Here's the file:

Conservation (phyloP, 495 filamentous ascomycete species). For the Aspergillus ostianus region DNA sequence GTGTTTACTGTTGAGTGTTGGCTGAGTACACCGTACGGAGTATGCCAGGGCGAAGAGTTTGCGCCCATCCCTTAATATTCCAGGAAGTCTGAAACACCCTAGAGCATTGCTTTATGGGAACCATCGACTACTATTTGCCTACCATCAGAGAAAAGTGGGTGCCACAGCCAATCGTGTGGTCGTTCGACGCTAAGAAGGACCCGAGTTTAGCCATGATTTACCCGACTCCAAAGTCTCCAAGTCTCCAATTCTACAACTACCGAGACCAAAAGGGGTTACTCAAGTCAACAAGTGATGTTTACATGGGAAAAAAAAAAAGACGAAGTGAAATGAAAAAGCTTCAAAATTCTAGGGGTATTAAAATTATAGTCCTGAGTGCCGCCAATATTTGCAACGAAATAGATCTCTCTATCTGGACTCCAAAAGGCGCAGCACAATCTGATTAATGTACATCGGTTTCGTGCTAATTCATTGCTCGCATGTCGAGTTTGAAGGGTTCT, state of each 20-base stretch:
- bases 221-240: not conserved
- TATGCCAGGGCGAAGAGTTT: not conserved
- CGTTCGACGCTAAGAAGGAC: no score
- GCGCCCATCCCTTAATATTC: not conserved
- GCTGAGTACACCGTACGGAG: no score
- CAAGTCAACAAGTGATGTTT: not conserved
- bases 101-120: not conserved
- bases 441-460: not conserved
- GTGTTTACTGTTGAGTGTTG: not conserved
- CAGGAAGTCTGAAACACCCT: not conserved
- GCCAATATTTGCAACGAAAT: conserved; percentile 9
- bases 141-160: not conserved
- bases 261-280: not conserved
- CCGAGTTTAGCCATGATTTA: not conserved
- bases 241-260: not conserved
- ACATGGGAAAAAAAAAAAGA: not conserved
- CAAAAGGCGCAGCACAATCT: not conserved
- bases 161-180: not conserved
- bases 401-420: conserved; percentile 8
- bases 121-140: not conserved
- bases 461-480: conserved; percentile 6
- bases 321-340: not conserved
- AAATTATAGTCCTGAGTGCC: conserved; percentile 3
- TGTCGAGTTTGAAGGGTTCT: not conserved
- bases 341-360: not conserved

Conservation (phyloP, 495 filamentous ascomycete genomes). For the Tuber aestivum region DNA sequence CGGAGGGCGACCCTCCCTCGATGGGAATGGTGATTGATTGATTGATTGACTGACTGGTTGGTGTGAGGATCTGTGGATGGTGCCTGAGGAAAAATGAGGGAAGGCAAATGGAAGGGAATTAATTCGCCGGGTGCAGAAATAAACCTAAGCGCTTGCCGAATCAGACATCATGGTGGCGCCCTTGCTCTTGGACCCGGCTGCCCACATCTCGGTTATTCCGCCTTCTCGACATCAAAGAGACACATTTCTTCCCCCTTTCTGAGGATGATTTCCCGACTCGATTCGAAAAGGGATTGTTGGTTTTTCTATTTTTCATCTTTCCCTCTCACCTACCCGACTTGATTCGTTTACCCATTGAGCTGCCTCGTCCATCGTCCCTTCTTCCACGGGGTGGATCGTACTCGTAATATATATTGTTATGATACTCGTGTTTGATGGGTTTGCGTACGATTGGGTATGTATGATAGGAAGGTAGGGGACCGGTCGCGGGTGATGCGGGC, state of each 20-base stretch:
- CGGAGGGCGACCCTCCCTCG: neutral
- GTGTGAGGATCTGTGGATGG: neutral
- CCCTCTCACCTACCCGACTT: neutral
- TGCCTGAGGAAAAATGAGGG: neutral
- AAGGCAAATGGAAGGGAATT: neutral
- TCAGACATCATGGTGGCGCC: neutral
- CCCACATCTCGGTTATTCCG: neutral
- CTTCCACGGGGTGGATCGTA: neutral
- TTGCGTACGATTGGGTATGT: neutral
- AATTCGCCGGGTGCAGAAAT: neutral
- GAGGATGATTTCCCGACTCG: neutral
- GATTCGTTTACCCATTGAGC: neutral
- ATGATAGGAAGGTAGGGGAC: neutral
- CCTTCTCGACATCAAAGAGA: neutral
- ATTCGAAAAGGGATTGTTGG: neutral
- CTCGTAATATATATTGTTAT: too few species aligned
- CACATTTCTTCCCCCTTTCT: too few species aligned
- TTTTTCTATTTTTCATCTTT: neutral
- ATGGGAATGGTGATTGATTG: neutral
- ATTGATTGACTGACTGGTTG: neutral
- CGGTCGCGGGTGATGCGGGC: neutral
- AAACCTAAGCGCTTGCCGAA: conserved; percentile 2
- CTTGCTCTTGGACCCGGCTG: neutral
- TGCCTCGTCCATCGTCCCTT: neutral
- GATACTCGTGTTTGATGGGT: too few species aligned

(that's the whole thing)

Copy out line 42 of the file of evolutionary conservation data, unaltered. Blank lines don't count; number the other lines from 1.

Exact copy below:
- ATTCGAAAAGGGATTGTTGG: neutral